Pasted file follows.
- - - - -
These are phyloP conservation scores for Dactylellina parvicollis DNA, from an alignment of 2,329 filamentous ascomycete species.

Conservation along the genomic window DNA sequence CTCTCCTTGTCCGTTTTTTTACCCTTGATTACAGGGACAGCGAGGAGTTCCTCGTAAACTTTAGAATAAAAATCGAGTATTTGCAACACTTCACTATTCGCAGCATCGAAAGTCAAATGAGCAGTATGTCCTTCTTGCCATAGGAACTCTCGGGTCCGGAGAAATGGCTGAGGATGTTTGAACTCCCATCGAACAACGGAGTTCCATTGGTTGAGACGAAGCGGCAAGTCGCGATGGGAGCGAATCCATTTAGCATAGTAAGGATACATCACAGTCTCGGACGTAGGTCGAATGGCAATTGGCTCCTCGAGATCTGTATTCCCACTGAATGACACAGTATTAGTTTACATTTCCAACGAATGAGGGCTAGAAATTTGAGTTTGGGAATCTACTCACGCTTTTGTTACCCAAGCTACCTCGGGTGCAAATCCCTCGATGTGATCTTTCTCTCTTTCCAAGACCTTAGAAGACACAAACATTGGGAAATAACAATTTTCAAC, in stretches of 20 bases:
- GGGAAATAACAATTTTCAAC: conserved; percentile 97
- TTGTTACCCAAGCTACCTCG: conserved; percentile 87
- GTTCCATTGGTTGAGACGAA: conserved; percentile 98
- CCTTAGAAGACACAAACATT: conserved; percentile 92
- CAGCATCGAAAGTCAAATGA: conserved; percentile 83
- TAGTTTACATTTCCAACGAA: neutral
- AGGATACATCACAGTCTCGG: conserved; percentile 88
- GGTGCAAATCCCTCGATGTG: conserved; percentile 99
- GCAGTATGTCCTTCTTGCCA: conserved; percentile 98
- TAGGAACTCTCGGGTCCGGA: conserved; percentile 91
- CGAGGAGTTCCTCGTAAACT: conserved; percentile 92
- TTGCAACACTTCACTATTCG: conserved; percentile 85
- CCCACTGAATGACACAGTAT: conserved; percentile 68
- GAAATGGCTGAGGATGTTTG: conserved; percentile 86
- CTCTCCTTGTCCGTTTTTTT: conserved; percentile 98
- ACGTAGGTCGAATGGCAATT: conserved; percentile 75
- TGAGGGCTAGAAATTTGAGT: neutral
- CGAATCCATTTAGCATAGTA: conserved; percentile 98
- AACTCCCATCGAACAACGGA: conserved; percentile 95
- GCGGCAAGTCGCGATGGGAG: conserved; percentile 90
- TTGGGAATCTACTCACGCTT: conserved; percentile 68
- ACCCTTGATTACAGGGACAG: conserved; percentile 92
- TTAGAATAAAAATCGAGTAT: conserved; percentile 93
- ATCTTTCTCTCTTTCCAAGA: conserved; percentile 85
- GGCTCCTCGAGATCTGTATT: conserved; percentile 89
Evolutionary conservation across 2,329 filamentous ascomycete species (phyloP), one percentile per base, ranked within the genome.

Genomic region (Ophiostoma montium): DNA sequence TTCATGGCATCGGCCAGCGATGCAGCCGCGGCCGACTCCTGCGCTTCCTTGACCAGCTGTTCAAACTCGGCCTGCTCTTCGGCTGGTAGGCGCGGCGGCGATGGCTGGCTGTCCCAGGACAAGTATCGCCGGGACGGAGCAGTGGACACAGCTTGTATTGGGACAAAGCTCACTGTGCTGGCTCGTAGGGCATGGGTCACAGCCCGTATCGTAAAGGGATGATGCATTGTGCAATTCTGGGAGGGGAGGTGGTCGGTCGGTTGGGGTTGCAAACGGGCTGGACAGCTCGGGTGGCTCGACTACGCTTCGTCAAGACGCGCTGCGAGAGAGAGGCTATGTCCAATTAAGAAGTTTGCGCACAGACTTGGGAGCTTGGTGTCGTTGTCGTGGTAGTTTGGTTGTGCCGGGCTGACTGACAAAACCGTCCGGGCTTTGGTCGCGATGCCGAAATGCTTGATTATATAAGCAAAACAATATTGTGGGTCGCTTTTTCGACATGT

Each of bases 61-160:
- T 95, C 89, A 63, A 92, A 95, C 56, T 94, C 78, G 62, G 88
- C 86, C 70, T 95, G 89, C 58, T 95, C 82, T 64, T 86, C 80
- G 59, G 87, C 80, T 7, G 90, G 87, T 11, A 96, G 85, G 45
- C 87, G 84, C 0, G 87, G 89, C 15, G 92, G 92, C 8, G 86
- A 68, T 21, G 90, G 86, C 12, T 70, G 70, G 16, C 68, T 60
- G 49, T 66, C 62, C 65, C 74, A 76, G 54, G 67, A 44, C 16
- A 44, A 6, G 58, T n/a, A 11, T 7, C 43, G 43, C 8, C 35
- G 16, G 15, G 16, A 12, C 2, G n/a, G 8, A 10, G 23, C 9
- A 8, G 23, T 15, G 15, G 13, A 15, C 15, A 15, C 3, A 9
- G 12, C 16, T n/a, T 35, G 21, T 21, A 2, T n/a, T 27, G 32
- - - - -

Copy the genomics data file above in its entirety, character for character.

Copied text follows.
These are phyloP conservation scores for Dactylellina parvicollis DNA, from an alignment of 2,329 filamentous ascomycete species.

Conservation along the genomic window DNA sequence CTCTCCTTGTCCGTTTTTTTACCCTTGATTACAGGGACAGCGAGGAGTTCCTCGTAAACTTTAGAATAAAAATCGAGTATTTGCAACACTTCACTATTCGCAGCATCGAAAGTCAAATGAGCAGTATGTCCTTCTTGCCATAGGAACTCTCGGGTCCGGAGAAATGGCTGAGGATGTTTGAACTCCCATCGAACAACGGAGTTCCATTGGTTGAGACGAAGCGGCAAGTCGCGATGGGAGCGAATCCATTTAGCATAGTAAGGATACATCACAGTCTCGGACGTAGGTCGAATGGCAATTGGCTCCTCGAGATCTGTATTCCCACTGAATGACACAGTATTAGTTTACATTTCCAACGAATGAGGGCTAGAAATTTGAGTTTGGGAATCTACTCACGCTTTTGTTACCCAAGCTACCTCGGGTGCAAATCCCTCGATGTGATCTTTCTCTCTTTCCAAGACCTTAGAAGACACAAACATTGGGAAATAACAATTTTCAAC, in stretches of 20 bases:
- GGGAAATAACAATTTTCAAC: conserved; percentile 97
- TTGTTACCCAAGCTACCTCG: conserved; percentile 87
- GTTCCATTGGTTGAGACGAA: conserved; percentile 98
- CCTTAGAAGACACAAACATT: conserved; percentile 92
- CAGCATCGAAAGTCAAATGA: conserved; percentile 83
- TAGTTTACATTTCCAACGAA: neutral
- AGGATACATCACAGTCTCGG: conserved; percentile 88
- GGTGCAAATCCCTCGATGTG: conserved; percentile 99
- GCAGTATGTCCTTCTTGCCA: conserved; percentile 98
- TAGGAACTCTCGGGTCCGGA: conserved; percentile 91
- CGAGGAGTTCCTCGTAAACT: conserved; percentile 92
- TTGCAACACTTCACTATTCG: conserved; percentile 85
- CCCACTGAATGACACAGTAT: conserved; percentile 68
- GAAATGGCTGAGGATGTTTG: conserved; percentile 86
- CTCTCCTTGTCCGTTTTTTT: conserved; percentile 98
- ACGTAGGTCGAATGGCAATT: conserved; percentile 75
- TGAGGGCTAGAAATTTGAGT: neutral
- CGAATCCATTTAGCATAGTA: conserved; percentile 98
- AACTCCCATCGAACAACGGA: conserved; percentile 95
- GCGGCAAGTCGCGATGGGAG: conserved; percentile 90
- TTGGGAATCTACTCACGCTT: conserved; percentile 68
- ACCCTTGATTACAGGGACAG: conserved; percentile 92
- TTAGAATAAAAATCGAGTAT: conserved; percentile 93
- ATCTTTCTCTCTTTCCAAGA: conserved; percentile 85
- GGCTCCTCGAGATCTGTATT: conserved; percentile 89
Evolutionary conservation across 2,329 filamentous ascomycete species (phyloP), one percentile per base, ranked within the genome.

Genomic region (Ophiostoma montium): DNA sequence TTCATGGCATCGGCCAGCGATGCAGCCGCGGCCGACTCCTGCGCTTCCTTGACCAGCTGTTCAAACTCGGCCTGCTCTTCGGCTGGTAGGCGCGGCGGCGATGGCTGGCTGTCCCAGGACAAGTATCGCCGGGACGGAGCAGTGGACACAGCTTGTATTGGGACAAAGCTCACTGTGCTGGCTCGTAGGGCATGGGTCACAGCCCGTATCGTAAAGGGATGATGCATTGTGCAATTCTGGGAGGGGAGGTGGTCGGTCGGTTGGGGTTGCAAACGGGCTGGACAGCTCGGGTGGCTCGACTACGCTTCGTCAAGACGCGCTGCGAGAGAGAGGCTATGTCCAATTAAGAAGTTTGCGCACAGACTTGGGAGCTTGGTGTCGTTGTCGTGGTAGTTTGGTTGTGCCGGGCTGACTGACAAAACCGTCCGGGCTTTGGTCGCGATGCCGAAATGCTTGATTATATAAGCAAAACAATATTGTGGGTCGCTTTTTCGACATGT

Each of bases 61-160:
- T 95, C 89, A 63, A 92, A 95, C 56, T 94, C 78, G 62, G 88
- C 86, C 70, T 95, G 89, C 58, T 95, C 82, T 64, T 86, C 80
- G 59, G 87, C 80, T 7, G 90, G 87, T 11, A 96, G 85, G 45
- C 87, G 84, C 0, G 87, G 89, C 15, G 92, G 92, C 8, G 86
- A 68, T 21, G 90, G 86, C 12, T 70, G 70, G 16, C 68, T 60
- G 49, T 66, C 62, C 65, C 74, A 76, G 54, G 67, A 44, C 16
- A 44, A 6, G 58, T n/a, A 11, T 7, C 43, G 43, C 8, C 35
- G 16, G 15, G 16, A 12, C 2, G n/a, G 8, A 10, G 23, C 9
- A 8, G 23, T 15, G 15, G 13, A 15, C 15, A 15, C 3, A 9
- G 12, C 16, T n/a, T 35, G 21, T 21, A 2, T n/a, T 27, G 32